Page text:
Mormons, or members of The Church of Jesus Christ of Latter-day Saints, moved in to settle the area in the 1890s at the behest of their church. Unlike most settlers at the time, rather than setting up isolated homesteads, they created a community. There were 27 houses at its peak, along with barns, sheds and a complex system of irrigation channels that they dig themselves. The entire site was added to the National Register of Historic Places as an Historic District in 1997.
The history is interesting, but the area is most famous for two picturesque barns and most people come here to take their own version of the classic Grand Teton barn photo. The most famous Mormon Row barns are the T.A. Moulton Barn, which is probably most photographed barn in America, and the John Moulton Barn. The T.A. Moulton Barn, the Grand Tetons barn, has the lopsided point on the roof and the John Moulton Barn, also beautiful, is more symmetrical.
For the best Mormon Row barn photos, go in the morning. There is a spot in front of the T.A. Moulton barn, a little off the left near the fence, where the grass is worn. That is where the classic shot is taken.
2. Snake River Overlook, Grand Teton NP
Very little has changed since Ansel Adams took his famous Snake River photo in 1942, other than the fact that more trees have grown, which block part of the river. Even with the trees, the view is stunning.
The Grand Teton Snake River Overlook looks down on the river which, true to its name, snakes around several bends. In the foreground are some aspen trees which were already turning a golden color when I was there in the first week of September! Below them are evergreens around the river and the Teton range stretches along the horizon.
This is a good place for a wide-angle lens. I am not a professional photographer – in fact I use my iPhone for most of my travel photos – but I do try to capture the grandeur of the scenery as best I can. I love the new wide-angle feature on the new iPhone, but I still like to supplement it with an additional optical lens. You can get a set of lenses that not only has a 0.45x wide-angle lens, but also includes a 15x macro lens for close ups. It’s compatible with all single and dual-camera phones including all iPhone models, Samsung Galaxy and Note, Google Pixel, Huawei and more. Check prices on Amazon here.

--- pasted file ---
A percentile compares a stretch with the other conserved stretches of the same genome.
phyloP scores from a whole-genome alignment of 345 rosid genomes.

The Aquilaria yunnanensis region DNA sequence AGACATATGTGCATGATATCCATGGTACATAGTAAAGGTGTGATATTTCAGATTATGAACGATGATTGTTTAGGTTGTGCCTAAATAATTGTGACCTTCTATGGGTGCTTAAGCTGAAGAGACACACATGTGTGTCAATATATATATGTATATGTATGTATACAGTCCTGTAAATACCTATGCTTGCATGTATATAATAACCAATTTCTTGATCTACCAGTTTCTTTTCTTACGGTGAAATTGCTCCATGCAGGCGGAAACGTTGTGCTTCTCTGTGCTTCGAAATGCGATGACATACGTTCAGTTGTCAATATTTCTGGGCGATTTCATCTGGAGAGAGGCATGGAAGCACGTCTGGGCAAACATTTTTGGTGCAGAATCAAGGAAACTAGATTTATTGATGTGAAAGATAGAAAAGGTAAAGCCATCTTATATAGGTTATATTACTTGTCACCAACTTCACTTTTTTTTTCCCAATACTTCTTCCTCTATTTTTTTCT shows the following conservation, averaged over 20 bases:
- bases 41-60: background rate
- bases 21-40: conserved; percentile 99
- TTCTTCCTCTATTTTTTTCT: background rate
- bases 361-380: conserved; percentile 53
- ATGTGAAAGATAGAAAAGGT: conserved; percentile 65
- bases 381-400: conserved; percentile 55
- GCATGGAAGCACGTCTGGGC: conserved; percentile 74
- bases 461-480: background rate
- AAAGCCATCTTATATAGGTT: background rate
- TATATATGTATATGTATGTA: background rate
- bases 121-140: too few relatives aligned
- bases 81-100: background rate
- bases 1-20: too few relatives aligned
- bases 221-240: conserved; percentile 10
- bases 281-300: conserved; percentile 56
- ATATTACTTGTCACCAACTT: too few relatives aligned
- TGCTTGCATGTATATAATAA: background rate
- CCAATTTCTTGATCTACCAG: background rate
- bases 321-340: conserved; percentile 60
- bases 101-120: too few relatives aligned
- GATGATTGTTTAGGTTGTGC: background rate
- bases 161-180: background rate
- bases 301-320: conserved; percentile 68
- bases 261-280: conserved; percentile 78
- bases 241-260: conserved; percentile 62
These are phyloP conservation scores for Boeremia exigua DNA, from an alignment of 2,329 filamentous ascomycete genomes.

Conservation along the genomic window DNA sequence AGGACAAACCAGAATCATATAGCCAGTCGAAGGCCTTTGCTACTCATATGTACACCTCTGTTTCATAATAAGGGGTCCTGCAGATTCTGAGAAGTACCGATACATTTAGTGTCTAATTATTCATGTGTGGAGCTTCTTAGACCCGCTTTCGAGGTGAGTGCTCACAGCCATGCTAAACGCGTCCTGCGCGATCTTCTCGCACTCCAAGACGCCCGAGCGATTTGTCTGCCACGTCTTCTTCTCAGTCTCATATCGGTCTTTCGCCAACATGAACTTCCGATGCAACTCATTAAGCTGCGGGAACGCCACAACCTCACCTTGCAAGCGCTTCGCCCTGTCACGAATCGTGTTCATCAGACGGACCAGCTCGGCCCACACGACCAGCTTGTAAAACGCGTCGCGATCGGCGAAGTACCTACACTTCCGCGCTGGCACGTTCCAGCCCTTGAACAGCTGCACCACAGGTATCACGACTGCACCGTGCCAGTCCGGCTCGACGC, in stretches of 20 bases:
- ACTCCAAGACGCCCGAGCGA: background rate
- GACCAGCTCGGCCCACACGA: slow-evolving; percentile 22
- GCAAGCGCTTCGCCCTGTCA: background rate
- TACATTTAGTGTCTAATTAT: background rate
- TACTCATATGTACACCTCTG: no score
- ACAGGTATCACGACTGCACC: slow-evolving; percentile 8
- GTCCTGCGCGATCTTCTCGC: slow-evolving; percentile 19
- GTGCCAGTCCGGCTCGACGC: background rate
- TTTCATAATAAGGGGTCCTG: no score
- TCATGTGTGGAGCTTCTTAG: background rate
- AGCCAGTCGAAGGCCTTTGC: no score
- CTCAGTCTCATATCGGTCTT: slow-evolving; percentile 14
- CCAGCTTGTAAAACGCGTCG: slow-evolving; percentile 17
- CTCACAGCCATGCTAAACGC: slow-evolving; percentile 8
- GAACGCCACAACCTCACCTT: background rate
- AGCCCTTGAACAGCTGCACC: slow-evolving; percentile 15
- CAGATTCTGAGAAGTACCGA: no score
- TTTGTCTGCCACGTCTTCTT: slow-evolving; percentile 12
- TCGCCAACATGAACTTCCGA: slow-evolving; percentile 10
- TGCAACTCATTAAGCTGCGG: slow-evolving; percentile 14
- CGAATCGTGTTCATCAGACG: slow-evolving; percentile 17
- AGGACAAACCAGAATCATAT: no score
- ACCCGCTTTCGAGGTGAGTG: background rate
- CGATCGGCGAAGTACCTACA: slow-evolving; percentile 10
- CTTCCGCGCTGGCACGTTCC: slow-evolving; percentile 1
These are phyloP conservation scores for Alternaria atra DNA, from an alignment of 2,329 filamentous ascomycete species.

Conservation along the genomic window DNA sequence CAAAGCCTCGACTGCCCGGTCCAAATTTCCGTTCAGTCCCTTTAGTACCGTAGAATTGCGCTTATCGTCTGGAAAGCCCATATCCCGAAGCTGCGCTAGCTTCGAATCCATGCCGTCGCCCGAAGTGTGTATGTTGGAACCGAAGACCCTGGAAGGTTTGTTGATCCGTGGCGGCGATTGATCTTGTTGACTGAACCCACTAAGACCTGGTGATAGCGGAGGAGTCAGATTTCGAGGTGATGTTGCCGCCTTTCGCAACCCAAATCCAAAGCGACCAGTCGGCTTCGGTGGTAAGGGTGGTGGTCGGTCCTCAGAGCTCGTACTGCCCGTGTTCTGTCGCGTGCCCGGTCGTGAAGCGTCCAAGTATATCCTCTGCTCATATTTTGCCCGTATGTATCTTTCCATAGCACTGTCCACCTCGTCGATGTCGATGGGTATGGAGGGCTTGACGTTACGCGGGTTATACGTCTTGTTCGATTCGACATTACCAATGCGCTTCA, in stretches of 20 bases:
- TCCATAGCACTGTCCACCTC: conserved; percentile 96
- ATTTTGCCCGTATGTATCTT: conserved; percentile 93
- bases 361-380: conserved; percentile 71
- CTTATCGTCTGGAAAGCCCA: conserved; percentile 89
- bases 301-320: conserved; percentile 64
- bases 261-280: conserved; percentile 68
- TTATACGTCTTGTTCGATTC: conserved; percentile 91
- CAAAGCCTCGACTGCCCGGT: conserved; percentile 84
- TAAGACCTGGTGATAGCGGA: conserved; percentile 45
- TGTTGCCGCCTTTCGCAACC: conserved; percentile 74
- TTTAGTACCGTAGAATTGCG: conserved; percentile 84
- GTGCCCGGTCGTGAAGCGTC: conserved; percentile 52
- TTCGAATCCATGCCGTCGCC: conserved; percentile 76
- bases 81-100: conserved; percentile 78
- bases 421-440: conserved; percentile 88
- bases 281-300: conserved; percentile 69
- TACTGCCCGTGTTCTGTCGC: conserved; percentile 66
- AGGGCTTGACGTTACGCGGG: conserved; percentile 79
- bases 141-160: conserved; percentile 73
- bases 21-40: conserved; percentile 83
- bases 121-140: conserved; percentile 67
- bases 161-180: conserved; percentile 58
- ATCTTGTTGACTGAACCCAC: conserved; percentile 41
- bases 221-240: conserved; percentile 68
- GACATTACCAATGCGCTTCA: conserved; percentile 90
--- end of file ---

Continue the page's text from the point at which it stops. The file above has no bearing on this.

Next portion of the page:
This is great place to see both sunrise and sunset. Most people pack up and leave as soon as the sun has set behind the mountains at Snake River Overlook. Sunset is best, however, after the sun has actually set, as this is when the clouds and the sky turn brilliant colors. So be sure to stay until the color show has ended, and be prepared to drive back to your hotel or campground in the dark.
3. Signal Mountain, Grand Teton National Park
For an even more panoramic view, it is hard to beat Signal Mountain. Tetonsstretch out on the horizon, of course, but the mountain gives also you stunning views of Jackson Lake in the foreground. Signal Mountain isn’t super high, but it is high enough for an aerial perspective of the scenery.
There are two ways to get to the top of Signal Mountain. Summit Road winds up the mountain if you have a car or are taking a tour, but you can also hike up (read details of this and other hikes in the Grand Tetons here).
The lookout at the very top of the mountain doesn’t actually look out at Grand Teton National Park. Signal Mountain summit looks out the other way over Antelope Flats and the Gros Ventre Mountains. This is still a lovely view and anywhere else, you would be taking a million photos. Here, it does suffer from comparison with the dramatic Teton range. Nonetheless, if you are there in the afternoon, the light is especially lovely on this direction.
For views of the Tetons, you actually want to stop at the Jackson Lake Overview, about 0.8 miles/ 1.3 km before the summit. At sunrise, Grand Teton glows a bright orange. You can watch the light creep from the top peak down the side of the mountain, bathing them in a beautiful early morning glow. With Jackson Lake and its islands between the mountains and the evergreens in the foreground, it is well worth getting up in the dark and being there for the sunrise show.
4. Jackson Lake, Grand Teton National Park